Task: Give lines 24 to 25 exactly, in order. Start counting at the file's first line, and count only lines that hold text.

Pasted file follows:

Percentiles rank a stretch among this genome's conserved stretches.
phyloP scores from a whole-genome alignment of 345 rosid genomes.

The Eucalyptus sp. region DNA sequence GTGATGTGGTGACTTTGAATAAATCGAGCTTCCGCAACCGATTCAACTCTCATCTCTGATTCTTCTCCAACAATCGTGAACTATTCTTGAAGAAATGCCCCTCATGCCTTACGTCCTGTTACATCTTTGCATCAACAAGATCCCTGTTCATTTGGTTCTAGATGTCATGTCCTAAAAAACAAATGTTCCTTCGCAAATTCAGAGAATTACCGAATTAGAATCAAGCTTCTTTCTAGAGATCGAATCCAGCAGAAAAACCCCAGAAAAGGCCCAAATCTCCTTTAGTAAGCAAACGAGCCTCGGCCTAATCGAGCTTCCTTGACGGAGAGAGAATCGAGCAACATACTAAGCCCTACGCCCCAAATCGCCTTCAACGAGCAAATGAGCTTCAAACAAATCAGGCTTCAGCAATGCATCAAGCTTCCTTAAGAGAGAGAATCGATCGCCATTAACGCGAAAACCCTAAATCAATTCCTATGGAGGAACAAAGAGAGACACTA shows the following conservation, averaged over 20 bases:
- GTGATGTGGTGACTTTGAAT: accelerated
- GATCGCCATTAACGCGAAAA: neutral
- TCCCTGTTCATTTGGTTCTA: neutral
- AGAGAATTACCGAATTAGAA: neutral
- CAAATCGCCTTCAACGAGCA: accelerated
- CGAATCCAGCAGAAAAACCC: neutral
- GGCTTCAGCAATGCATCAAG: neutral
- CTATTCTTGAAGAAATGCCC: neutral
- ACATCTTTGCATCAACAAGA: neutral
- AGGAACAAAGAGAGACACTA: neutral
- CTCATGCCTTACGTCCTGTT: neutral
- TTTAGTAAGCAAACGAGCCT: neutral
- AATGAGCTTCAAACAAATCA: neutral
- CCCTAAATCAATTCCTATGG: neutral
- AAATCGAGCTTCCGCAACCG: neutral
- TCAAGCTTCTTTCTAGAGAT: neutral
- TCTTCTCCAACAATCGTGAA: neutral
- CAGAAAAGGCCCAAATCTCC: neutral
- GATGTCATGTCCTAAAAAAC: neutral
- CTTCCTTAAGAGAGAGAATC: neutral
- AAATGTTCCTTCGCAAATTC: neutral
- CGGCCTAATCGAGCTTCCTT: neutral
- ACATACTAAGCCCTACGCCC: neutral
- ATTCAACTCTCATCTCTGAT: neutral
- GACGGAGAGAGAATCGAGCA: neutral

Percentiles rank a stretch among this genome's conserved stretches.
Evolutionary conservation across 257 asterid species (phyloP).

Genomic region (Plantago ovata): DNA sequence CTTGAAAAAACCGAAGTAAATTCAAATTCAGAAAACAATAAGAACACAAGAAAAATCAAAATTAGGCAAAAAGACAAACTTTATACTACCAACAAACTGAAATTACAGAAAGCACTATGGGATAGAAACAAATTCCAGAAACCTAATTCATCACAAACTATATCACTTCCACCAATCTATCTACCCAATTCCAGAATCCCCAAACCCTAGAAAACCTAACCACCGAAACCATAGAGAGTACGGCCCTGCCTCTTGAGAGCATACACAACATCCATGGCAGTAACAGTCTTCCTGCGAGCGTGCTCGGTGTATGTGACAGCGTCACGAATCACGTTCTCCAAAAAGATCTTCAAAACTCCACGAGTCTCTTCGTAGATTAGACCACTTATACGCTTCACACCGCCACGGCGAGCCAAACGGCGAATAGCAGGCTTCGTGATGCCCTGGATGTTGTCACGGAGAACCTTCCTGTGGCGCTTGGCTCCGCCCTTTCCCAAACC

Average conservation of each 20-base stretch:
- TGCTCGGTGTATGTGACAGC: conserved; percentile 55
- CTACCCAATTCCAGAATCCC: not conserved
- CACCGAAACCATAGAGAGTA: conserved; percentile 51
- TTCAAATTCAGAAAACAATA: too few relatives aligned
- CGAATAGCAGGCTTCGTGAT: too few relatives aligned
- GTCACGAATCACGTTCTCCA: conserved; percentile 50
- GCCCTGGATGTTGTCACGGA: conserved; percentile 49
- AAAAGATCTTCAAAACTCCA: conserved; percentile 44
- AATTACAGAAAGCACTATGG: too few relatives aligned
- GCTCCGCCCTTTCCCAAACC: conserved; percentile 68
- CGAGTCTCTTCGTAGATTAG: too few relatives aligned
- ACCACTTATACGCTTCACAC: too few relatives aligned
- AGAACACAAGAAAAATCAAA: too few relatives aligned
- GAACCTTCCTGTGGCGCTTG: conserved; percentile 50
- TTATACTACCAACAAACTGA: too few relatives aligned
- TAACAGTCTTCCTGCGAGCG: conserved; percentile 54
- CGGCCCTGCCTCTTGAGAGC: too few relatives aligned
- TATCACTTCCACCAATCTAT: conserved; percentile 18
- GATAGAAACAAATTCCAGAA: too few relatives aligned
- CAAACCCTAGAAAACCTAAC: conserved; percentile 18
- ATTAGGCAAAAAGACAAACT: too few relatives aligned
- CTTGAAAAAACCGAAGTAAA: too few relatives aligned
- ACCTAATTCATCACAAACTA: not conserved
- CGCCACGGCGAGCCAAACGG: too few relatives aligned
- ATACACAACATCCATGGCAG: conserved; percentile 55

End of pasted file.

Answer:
- AAATGTTCCTTCGCAAATTC: neutral
- CGGCCTAATCGAGCTTCCTT: neutral